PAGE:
‘WEconomy’, the new business book by Craig Kielburger, Holly Branson and Marc Kielburger, goes deep into why it’s crucial that companies create a sense of shared purpose with their employees. The authors argue that when purpose and profit are combined, businesses have “the power to change the world”.
However, I want to take this idea a stage further and make an argument for businesses partnering with other businesses, based on shared purpose and values. After all, many small businesses are in the same boat anyway – it’s much easier to move through the water with two paddles than it is one.
It’s up to you how you collaborate with other companies. You might find benefit in sharing resources, or tapping into a fellow business leader’s knowledge. There are no rules on what type of partnership you create, as long as you find a business that compliments yours.
Here are three reasons why you might want to partner with another business:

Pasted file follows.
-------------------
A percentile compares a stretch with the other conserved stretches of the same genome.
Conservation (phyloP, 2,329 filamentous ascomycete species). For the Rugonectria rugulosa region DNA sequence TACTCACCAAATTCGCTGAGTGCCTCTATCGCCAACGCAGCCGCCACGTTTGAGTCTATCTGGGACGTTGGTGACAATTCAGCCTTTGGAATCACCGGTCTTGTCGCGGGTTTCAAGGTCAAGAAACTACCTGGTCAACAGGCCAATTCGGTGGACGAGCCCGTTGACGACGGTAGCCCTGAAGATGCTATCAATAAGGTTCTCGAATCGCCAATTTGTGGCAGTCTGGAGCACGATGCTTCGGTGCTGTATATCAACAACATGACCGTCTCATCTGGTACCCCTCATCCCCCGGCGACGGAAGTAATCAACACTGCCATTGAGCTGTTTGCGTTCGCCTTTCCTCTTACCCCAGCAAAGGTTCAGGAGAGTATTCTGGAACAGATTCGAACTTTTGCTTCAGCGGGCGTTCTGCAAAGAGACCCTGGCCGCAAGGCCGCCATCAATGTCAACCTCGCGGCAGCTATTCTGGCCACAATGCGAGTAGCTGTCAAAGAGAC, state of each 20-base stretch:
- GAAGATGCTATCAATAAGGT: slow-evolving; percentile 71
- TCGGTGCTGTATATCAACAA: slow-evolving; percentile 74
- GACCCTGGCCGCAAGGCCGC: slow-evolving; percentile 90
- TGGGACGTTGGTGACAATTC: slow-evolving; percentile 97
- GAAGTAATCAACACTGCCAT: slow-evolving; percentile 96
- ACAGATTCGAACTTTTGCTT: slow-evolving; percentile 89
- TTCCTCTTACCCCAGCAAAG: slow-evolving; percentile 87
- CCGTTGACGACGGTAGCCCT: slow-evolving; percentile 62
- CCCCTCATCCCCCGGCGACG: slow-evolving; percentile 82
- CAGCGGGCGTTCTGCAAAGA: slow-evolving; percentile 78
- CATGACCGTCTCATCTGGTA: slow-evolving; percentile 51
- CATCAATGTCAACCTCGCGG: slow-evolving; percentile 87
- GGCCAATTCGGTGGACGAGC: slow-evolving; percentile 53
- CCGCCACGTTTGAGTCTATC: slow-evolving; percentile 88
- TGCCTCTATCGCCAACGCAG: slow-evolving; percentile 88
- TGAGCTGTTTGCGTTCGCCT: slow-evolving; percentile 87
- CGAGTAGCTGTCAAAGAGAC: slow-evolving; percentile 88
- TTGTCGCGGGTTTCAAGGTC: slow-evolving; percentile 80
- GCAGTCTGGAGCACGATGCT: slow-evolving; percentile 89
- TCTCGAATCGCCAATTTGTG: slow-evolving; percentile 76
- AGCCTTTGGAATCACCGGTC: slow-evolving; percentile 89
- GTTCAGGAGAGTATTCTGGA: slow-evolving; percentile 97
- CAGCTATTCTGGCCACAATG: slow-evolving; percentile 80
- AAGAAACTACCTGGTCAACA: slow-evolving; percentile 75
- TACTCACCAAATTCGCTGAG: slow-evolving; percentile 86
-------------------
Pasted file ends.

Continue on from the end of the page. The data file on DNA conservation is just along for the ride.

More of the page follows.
1. Gain trust by association
One of the hardest things for any small business is to build trust with your target audience. You can write “you can put your trust in us” until you’re blue in the face, but from the customer’s perspective, the proof of the pudding is in the eating.
However, by partnering with a business that has already gained the trust of their – which is ideally also your – target audience, you can gain the strength of their brand equity. The customer trusts your partner, the partner shows that they trust you, so the customer is also more inclined to trust your brand.
2. Idea generation
As a business leader, it goes without saying that you deal in ideas. But often, the nuts and bolts of running a business mean that you don’t get a chance to generate and share fresh ideas, with everybody too busy doing their job.
Partnering with another business can help you reclaim your creative confidence. If you’ve got another business leader telling you “that sounds like a great idea – I can help you make it happen” you’re more likely to try and bring it to life.
3. More effective marketing
Marketing can be an expensive exercise, sometimes for scant return. A marketing partnership immediately slashes those costs, while generating referrals and new sales that you wouldn’t have reached working on your own.
A marketing partnership might involve a dual product/service launch or simply an agreement to share each other’s content on social media. The nature of the engagement is up to you.